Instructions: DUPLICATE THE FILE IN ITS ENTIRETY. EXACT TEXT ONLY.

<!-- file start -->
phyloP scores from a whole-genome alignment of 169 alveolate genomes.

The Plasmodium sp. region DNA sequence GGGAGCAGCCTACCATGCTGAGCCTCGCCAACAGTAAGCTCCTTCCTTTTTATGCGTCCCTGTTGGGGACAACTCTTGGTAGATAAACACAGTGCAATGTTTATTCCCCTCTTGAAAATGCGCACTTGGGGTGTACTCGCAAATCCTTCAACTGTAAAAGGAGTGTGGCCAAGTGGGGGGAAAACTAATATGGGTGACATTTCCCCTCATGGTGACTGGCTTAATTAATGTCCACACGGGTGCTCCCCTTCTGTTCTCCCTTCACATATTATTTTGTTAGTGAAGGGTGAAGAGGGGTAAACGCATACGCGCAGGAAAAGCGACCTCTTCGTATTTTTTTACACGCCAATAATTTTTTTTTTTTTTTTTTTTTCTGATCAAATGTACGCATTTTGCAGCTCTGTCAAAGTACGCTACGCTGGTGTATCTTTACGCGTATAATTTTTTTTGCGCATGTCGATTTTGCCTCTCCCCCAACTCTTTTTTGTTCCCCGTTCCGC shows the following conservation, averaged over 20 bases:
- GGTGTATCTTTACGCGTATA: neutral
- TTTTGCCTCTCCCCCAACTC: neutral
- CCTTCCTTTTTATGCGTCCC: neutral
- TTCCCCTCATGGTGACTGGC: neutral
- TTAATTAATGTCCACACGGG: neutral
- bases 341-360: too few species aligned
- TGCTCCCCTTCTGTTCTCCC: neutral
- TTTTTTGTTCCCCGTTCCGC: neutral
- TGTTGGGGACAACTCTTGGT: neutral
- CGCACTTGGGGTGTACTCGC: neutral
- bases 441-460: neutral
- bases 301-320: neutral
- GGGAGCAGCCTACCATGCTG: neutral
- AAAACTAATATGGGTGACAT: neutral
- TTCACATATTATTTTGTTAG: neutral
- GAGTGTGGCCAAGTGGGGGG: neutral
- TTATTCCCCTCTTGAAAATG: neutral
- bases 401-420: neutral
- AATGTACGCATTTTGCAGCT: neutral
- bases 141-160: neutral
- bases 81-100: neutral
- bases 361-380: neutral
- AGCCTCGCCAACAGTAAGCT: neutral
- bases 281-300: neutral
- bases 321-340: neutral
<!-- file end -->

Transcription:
phyloP scores from a whole-genome alignment of 169 alveolate genomes.

The Plasmodium sp. region DNA sequence GGGAGCAGCCTACCATGCTGAGCCTCGCCAACAGTAAGCTCCTTCCTTTTTATGCGTCCCTGTTGGGGACAACTCTTGGTAGATAAACACAGTGCAATGTTTATTCCCCTCTTGAAAATGCGCACTTGGGGTGTACTCGCAAATCCTTCAACTGTAAAAGGAGTGTGGCCAAGTGGGGGGAAAACTAATATGGGTGACATTTCCCCTCATGGTGACTGGCTTAATTAATGTCCACACGGGTGCTCCCCTTCTGTTCTCCCTTCACATATTATTTTGTTAGTGAAGGGTGAAGAGGGGTAAACGCATACGCGCAGGAAAAGCGACCTCTTCGTATTTTTTTACACGCCAATAATTTTTTTTTTTTTTTTTTTTTCTGATCAAATGTACGCATTTTGCAGCTCTGTCAAAGTACGCTACGCTGGTGTATCTTTACGCGTATAATTTTTTTTGCGCATGTCGATTTTGCCTCTCCCCCAACTCTTTTTTGTTCCCCGTTCCGC shows the following conservation, averaged over 20 bases:
- GGTGTATCTTTACGCGTATA: neutral
- TTTTGCCTCTCCCCCAACTC: neutral
- CCTTCCTTTTTATGCGTCCC: neutral
- TTCCCCTCATGGTGACTGGC: neutral
- TTAATTAATGTCCACACGGG: neutral
- bases 341-360: too few species aligned
- TGCTCCCCTTCTGTTCTCCC: neutral
- TTTTTTGTTCCCCGTTCCGC: neutral
- TGTTGGGGACAACTCTTGGT: neutral
- CGCACTTGGGGTGTACTCGC: neutral
- bases 441-460: neutral
- bases 301-320: neutral
- GGGAGCAGCCTACCATGCTG: neutral
- AAAACTAATATGGGTGACAT: neutral
- TTCACATATTATTTTGTTAG: neutral
- GAGTGTGGCCAAGTGGGGGG: neutral
- TTATTCCCCTCTTGAAAATG: neutral
- bases 401-420: neutral
- AATGTACGCATTTTGCAGCT: neutral
- bases 141-160: neutral
- bases 81-100: neutral
- bases 361-380: neutral
- AGCCTCGCCAACAGTAAGCT: neutral
- bases 281-300: neutral
- bases 321-340: neutral